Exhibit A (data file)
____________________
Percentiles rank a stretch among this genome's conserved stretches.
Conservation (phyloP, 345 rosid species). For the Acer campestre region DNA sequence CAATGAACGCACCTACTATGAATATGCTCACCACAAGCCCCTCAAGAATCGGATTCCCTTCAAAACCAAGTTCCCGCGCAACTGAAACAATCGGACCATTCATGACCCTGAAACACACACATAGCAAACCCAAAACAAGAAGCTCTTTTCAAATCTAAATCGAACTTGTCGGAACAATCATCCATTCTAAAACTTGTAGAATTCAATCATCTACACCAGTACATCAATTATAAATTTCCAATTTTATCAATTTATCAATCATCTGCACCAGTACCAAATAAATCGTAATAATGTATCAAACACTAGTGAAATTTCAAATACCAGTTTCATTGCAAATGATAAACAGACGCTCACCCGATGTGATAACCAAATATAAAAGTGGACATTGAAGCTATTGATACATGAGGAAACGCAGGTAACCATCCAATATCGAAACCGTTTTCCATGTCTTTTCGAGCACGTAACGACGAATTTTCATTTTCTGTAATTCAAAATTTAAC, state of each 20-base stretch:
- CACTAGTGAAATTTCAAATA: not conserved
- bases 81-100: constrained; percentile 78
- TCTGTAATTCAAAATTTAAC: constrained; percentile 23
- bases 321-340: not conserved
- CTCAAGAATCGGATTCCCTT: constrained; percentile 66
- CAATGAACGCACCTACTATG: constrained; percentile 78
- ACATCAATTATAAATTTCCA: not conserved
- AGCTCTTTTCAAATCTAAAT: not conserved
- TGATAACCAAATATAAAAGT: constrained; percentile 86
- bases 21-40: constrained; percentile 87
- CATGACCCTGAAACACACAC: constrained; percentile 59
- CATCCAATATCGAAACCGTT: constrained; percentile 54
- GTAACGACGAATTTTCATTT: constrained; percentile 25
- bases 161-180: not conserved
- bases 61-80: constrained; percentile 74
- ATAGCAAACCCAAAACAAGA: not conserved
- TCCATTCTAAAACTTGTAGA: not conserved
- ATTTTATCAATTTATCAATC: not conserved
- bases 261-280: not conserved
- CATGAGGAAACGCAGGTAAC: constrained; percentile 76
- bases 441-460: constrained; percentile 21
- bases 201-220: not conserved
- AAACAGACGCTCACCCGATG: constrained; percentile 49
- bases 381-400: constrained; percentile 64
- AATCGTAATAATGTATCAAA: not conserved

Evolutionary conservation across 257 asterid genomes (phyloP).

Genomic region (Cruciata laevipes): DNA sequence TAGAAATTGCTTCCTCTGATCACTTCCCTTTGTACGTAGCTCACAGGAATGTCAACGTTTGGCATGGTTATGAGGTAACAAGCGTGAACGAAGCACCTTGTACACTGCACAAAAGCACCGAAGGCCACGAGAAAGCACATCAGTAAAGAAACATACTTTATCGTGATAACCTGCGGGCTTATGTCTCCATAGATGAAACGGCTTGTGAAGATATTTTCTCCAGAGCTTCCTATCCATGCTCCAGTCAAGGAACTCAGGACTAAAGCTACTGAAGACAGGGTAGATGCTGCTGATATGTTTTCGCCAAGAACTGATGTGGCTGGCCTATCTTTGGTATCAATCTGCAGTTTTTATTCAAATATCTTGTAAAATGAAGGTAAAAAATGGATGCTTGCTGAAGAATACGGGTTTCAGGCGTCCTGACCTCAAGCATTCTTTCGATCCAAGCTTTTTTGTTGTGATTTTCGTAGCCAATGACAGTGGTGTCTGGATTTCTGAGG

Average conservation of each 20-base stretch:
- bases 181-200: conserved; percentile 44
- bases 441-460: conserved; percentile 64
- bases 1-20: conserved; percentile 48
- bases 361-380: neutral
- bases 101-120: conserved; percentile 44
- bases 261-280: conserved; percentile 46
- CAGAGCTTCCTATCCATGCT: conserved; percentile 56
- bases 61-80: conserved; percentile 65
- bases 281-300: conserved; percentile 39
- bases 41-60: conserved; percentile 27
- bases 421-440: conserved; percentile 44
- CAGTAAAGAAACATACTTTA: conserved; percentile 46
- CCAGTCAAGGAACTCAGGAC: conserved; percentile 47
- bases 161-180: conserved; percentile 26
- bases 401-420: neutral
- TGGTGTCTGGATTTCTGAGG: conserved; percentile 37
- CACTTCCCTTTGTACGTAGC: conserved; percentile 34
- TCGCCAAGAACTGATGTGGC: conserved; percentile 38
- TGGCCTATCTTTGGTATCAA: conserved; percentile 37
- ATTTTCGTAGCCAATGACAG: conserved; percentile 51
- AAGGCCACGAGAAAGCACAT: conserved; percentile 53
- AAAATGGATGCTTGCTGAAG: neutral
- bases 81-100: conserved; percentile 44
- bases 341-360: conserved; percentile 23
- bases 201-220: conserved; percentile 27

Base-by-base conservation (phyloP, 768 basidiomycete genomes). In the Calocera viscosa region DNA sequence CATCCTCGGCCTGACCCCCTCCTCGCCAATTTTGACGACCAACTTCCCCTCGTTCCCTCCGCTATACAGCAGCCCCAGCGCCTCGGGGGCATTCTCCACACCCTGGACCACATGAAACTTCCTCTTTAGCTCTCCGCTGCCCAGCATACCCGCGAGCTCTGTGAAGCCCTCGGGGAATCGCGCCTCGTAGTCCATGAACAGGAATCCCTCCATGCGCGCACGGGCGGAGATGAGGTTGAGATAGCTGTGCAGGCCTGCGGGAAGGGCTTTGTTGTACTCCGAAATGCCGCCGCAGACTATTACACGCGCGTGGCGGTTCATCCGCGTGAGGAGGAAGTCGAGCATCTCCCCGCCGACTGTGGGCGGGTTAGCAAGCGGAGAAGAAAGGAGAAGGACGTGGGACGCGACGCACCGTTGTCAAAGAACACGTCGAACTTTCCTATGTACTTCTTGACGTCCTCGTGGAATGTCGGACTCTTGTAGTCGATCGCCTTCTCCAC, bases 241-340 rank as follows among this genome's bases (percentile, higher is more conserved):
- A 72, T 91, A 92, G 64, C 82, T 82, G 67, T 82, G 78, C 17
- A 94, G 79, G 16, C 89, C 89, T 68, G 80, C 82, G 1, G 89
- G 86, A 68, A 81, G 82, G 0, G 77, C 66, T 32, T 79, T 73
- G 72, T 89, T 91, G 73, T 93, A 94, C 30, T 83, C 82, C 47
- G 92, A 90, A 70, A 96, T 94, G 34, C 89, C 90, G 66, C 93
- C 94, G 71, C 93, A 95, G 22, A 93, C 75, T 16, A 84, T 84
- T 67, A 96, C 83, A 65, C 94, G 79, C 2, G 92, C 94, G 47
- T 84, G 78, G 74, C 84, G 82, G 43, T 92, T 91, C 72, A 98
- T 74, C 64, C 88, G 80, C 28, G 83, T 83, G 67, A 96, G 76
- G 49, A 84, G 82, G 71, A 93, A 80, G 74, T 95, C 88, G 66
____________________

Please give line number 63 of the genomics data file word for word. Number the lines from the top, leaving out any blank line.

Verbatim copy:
- T 67, A 96, C 83, A 65, C 94, G 79, C 2, G 92, C 94, G 47